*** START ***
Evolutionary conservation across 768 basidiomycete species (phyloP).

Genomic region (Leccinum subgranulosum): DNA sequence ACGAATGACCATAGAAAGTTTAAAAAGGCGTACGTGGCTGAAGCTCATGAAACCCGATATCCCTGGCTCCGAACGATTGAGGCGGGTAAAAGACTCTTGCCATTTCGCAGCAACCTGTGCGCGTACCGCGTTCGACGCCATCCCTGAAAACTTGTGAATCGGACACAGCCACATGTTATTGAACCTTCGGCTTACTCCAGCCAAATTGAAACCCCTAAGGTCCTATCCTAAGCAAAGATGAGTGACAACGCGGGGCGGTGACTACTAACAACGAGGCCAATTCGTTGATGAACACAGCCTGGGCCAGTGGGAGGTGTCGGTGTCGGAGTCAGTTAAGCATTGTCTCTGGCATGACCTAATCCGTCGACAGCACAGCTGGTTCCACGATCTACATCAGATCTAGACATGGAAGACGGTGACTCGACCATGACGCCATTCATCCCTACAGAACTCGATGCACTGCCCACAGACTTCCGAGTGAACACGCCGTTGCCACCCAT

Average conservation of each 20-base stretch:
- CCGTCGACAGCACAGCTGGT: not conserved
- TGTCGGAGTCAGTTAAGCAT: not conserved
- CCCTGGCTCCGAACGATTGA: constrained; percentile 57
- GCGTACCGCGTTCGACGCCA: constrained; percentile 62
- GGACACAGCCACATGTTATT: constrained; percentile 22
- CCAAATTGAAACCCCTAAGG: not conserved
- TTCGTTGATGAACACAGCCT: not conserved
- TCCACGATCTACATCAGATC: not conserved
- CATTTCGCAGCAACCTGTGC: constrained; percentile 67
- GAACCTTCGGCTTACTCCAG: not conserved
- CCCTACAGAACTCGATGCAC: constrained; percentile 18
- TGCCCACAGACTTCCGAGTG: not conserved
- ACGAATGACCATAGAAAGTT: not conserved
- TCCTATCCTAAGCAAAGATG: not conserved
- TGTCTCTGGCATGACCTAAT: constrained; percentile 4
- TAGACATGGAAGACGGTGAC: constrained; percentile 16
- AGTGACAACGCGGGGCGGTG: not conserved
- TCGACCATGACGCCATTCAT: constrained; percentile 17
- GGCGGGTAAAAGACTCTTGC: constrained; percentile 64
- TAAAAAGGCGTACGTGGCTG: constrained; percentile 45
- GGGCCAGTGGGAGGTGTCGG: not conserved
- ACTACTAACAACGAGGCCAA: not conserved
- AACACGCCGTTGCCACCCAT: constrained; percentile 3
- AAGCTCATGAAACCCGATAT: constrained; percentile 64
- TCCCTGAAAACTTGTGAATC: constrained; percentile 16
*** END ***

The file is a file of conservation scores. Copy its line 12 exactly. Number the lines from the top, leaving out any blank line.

- CATTTCGCAGCAACCTGTGC: constrained; percentile 67